starting new audiology practice

Beginning an Audiology Private Practice: Part I – Reality

by Robert M. Traynor, Ed.D.

There comes a time when audiologists become disenchanted with working for others and decide to consider starting their own private practice.

When this time comes audiologists need to ask the hard questions that go along with the clinical and financial responsibility. Be it a corporation, a limited liability corporation, or a sole proprietorship, working for yourself seems to be an attractive option and often, it is the best decision for the future.  


Striking Out on Your Own


Independent professional practice offers numerous advantages–such as being the decision maker, determining the procedures and products for the practice, determining salaries, benefits, setting the schedule, and choosing who to hire and other perks of practice ownership are the easy part.

Becoming a successful entrepreneur requires thorough planning, creativity and hard work often for less money that a salary in the beginning.  

Owning a business requires making tough decisions such as what will the practice offer to the community, who gets paid first or last, etc. Businesses will have ups and downs; competitors and economies have cycles that rise and fall, creating uncertainty.

While some individuals would rather avoid uncertainties such as unstable income, job security and other realities of owning a practice, entrepreneurs feed on these issues and look at calculated business risks as challenges and opportunities. Business owners need to make a lot of decisions on their own, based upon their instincts, research and intuition.  

In everyday business operations, there is often rejection, financial ups and downs, human resource issues, taxes, operational changes and other hurdles that must be cleared and the owner is the ultimate decision maker. If a person enjoys the independence of making their own decisions and trusts their judgement, then it is possible that independent practice might work for them.


The Risks & Rewards of Independent Audiology Practice


In the current hearing industry climate listening to the naysayers could be, in the words of Dickens, “the best of times and the worst of times”.  It might be the best of times as there is a tremendous number of baby boomers that are now showing up in audiology clinics in large numbers and will continue to seek hearing health care over the next 30 years making it the very best time of times to begin a practice.  It could also be the worst of times to begin a practice with the looming uncertainty of over the counter (OTC) devices on the horizon, managed care, big box stores, and the forward integration of manufacturers into hearing aid sales, changing government regulations and other unknowns that threaten to change how audiologists’ practice.  

In today’s literature and convention speeches is no shortage of those that preach gloom and doom for the field of audiology. Dangers such as these are well known to entrepreneurs, yet businesses are started every day with no assurances, some thrive, and others fail. This is part of the risk and the excitement of business ownership. It takes a special person to listen to the myriad of reasons not to start a business and do it anyway!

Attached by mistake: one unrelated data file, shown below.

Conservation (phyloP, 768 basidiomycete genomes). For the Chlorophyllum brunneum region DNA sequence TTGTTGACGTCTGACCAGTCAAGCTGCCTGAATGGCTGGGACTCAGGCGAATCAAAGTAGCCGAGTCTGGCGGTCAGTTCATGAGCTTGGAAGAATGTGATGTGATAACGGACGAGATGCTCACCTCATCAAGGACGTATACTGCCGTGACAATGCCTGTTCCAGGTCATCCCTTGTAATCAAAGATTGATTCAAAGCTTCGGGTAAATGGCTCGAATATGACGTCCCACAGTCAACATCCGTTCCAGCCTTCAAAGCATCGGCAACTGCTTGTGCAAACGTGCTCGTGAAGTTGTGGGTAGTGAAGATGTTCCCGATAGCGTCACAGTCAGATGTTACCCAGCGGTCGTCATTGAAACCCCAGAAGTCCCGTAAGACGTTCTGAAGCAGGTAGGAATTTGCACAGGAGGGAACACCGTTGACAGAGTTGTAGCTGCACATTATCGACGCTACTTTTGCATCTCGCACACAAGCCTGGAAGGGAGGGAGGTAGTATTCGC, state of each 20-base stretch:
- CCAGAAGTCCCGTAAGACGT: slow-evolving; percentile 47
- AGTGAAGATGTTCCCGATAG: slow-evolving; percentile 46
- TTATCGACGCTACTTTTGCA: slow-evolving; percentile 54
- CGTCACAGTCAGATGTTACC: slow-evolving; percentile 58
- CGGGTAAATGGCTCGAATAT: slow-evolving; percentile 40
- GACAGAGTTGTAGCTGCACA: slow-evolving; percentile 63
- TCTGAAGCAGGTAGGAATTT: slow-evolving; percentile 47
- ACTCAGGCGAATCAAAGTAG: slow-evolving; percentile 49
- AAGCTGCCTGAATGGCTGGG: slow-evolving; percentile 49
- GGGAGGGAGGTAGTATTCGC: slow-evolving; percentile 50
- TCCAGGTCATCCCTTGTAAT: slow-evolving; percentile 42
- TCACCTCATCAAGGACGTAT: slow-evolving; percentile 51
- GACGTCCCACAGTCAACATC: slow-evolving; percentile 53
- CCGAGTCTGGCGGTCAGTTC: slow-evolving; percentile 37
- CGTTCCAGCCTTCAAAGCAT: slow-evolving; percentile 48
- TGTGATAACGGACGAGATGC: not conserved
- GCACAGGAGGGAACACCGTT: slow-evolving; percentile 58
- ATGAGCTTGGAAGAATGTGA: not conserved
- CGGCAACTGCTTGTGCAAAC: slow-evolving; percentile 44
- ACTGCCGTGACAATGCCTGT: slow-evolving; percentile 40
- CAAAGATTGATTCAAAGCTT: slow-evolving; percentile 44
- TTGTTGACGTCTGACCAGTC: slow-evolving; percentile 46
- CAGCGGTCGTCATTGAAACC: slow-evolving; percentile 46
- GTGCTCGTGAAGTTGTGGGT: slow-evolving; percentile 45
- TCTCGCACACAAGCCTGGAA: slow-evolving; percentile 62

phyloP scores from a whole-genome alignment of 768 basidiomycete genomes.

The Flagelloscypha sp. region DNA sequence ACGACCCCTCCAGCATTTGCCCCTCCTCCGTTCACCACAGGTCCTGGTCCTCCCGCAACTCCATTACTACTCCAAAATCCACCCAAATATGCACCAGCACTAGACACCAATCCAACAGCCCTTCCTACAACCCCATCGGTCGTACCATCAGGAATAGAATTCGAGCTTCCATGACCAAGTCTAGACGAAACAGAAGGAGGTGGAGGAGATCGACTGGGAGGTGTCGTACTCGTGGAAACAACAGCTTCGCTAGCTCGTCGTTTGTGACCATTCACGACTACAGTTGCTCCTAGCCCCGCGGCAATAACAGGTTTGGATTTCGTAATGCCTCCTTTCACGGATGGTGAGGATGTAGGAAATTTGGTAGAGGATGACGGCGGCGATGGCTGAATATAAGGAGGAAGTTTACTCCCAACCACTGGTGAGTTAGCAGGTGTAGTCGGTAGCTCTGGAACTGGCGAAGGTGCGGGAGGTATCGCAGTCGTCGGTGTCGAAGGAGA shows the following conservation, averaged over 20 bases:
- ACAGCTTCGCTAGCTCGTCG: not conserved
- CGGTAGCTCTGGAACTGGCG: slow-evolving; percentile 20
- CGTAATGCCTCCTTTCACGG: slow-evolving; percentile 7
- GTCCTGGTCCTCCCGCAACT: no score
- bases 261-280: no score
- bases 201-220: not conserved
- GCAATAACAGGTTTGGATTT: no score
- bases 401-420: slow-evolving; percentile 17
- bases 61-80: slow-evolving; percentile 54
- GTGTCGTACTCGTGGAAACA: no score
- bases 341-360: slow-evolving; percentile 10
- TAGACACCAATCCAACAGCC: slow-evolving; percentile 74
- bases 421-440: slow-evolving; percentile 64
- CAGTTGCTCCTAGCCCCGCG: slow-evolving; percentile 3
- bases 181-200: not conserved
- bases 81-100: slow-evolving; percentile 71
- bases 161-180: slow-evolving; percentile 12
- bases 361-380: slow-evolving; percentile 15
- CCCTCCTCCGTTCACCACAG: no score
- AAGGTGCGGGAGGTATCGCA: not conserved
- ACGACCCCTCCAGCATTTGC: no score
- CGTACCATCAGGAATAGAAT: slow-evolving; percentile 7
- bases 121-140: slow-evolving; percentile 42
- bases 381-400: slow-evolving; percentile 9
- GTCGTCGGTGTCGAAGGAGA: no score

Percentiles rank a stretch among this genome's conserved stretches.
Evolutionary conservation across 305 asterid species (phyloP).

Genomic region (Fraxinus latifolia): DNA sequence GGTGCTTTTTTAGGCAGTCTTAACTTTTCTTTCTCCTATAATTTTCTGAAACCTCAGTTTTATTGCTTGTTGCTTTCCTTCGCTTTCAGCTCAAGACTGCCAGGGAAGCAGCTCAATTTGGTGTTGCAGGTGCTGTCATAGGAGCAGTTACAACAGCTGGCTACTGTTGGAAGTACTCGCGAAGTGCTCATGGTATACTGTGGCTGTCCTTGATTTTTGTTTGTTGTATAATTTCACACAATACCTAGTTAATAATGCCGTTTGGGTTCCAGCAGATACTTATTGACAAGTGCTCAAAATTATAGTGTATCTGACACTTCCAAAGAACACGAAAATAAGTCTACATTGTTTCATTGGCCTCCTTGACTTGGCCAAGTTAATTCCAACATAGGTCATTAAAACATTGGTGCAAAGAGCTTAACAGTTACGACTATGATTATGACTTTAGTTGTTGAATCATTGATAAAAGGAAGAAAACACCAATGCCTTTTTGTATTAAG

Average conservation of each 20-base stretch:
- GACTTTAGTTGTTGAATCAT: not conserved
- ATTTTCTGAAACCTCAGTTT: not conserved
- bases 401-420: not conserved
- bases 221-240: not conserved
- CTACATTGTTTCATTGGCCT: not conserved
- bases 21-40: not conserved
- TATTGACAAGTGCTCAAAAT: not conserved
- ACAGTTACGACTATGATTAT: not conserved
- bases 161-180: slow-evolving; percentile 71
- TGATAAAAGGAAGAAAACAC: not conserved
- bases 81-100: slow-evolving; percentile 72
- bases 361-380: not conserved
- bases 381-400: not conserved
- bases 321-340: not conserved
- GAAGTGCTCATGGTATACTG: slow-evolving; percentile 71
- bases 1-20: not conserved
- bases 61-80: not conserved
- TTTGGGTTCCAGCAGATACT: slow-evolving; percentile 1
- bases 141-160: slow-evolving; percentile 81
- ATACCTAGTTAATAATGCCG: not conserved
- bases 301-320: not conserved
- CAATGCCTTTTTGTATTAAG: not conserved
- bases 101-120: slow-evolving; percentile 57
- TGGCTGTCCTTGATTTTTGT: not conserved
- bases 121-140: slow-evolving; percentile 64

So, the first question that must be considered is, “Is running a business really for me”? Carbo (2016) outlines certain traits that lead to success in business, we have tweaked them for the essentials necessary to be successful in an independent audiology practice.

  1. The Owner Must Be Passionate about their Idea– Successful audiology entrepreneurs aren’t driven by money, they are passionate about their idea of how to practice their profession.  They are motivated by a special ability to solve hearing and tinnitus problems, their way. While passion for a new concept, a new method, new product offerings and other progressive business ideas in hearing healthcare; these concepts do not always translate into money. Making a huge salary is always a motivator and might be a reality as the practice takes off but salaries for the owner are usually meager in the beginning. The main focus is survival of the idea and its innovation in hearing healthcare, the money will come later.
  1. Be Courageous and Thick Skinned – Starting a business and accepting the fact that there will be challenges along the way takes substantial courage, a special trait of successful entrepreneurs. There will be times when being told NO will hurt and it is necessary to continue with the dream of independence anyway.  Practitioners will need to persuade patients, employees, potential employees, lenders, possible partners and others. There are sales skills and political interactions that are necessary to facilitate the practice as well as employee harmony. If the new business owner enjoys public speaking, engaging new people and is not offended by disagreements, it is likely that they will be successful in independent practice.  Initiating and maintaining a well-researched and thought out business plan is the difference between being a courageous entrepreneur and financial stupidity.
  2. Being Trustworthy – Building trust is paramount to the success of any business, especially in the hearing industry.  Business owners know the value of building trust and in audiology practice it is paramount to repeat business and referrals. No matter if working with a patient, a family, a practitioner or pitching their practice idea to potential investors, convincing a banker to issue a business loan or line of credit; successful entrepreneurs exemplify trustworthiness.
  3. Be Tenacious – Often audiology practices begin slow and gradually build over time.  Successful entrepreneurs are persistent and have that “never give up attitude”. They push through those times of uncertainty and tackle clinical and business obstacles for years on end.  Tenacity pays off in the long run, doing what it takes to run a successful practice takes a team spirit of family support and lots of hard work by everyone. Before starting a practice, it is important to have a strong support system in place as practitioners will be forced to make many important decisions, especially in the beginning.  Families must be on notice that the business success can temporarily be the highest priority and sometimes important family functions may be missed in order to support the practice.